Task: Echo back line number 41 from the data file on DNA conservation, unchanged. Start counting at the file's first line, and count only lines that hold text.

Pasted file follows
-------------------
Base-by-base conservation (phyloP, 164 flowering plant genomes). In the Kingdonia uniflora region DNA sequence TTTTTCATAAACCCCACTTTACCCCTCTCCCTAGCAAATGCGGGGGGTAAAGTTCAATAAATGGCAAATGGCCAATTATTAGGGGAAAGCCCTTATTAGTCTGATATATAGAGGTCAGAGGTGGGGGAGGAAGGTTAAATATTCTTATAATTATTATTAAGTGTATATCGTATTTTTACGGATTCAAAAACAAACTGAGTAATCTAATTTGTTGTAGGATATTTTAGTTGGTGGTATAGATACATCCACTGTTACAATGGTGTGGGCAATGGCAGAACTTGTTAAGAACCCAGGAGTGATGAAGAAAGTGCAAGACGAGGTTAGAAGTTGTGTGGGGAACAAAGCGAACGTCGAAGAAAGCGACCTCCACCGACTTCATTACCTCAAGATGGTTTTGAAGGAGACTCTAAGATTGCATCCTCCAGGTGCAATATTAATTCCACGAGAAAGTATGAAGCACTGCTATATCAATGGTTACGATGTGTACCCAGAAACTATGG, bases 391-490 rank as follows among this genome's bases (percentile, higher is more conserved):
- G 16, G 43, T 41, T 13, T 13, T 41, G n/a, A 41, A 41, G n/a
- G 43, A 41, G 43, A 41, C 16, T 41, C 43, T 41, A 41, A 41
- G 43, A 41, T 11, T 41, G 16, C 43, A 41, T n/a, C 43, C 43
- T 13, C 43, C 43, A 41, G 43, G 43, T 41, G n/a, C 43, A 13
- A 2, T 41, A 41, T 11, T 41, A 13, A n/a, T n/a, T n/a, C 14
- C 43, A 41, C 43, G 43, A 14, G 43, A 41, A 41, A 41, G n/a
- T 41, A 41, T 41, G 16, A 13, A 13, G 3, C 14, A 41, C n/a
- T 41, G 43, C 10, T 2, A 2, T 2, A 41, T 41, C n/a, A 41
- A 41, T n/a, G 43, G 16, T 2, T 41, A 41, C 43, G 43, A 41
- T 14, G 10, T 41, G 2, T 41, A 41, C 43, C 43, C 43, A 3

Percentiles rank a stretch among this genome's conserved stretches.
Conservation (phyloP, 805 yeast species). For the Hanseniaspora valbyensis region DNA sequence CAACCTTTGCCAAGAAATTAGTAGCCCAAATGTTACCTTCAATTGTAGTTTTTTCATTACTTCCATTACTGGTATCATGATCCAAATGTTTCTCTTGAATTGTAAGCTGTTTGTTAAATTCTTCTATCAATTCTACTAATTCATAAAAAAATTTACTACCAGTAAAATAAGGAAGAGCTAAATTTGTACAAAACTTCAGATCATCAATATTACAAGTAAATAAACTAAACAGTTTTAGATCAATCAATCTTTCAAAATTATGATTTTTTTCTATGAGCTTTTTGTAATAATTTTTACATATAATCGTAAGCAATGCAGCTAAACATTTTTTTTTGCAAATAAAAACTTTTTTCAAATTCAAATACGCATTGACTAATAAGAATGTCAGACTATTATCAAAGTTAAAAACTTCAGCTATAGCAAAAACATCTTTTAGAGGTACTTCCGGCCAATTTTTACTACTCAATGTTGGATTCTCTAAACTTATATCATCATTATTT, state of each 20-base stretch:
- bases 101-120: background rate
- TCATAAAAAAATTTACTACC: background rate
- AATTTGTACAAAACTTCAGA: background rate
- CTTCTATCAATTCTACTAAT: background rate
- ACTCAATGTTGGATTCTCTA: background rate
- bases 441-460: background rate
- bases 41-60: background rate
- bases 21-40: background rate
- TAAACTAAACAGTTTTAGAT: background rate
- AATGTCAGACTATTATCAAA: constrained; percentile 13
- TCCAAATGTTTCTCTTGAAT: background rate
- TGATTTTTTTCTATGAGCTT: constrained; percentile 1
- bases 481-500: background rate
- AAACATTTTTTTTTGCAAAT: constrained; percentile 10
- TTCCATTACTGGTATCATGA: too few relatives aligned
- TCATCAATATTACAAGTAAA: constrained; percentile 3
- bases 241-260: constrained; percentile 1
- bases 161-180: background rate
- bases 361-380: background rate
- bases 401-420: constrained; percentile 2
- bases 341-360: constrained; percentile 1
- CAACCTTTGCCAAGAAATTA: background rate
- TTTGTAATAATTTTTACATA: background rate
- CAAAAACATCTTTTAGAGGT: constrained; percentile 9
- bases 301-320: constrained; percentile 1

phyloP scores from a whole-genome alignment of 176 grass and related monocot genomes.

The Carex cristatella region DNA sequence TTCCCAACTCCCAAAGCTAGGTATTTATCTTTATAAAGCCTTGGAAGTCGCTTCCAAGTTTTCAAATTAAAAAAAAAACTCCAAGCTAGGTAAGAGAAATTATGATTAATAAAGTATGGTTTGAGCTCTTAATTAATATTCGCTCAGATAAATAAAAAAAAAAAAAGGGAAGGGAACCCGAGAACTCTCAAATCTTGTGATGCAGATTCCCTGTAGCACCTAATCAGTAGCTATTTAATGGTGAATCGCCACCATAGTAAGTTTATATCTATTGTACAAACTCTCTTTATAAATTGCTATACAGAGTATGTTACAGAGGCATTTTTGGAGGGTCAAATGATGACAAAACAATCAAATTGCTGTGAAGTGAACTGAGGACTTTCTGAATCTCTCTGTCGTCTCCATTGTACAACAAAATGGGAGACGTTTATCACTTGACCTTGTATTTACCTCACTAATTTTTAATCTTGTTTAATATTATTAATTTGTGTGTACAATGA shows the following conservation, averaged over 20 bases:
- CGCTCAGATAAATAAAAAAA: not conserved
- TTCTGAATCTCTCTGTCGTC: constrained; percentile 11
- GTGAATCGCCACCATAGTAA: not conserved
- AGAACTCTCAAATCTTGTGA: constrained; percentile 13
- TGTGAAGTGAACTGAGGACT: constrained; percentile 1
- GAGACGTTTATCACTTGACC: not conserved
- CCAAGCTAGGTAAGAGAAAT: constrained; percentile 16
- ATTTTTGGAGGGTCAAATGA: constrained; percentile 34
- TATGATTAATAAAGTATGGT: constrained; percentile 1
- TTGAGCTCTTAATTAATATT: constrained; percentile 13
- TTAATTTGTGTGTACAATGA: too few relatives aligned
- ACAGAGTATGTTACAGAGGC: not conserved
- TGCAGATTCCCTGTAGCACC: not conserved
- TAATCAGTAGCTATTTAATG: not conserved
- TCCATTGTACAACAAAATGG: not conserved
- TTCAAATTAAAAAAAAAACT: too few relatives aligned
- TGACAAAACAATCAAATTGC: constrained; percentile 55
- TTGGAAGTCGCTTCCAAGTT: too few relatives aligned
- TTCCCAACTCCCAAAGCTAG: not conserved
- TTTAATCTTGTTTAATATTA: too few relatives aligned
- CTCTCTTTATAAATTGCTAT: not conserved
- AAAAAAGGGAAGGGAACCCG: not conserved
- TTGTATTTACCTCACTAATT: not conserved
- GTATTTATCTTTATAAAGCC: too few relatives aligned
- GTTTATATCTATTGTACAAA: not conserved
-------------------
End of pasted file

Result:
- CGCTCAGATAAATAAAAAAA: not conserved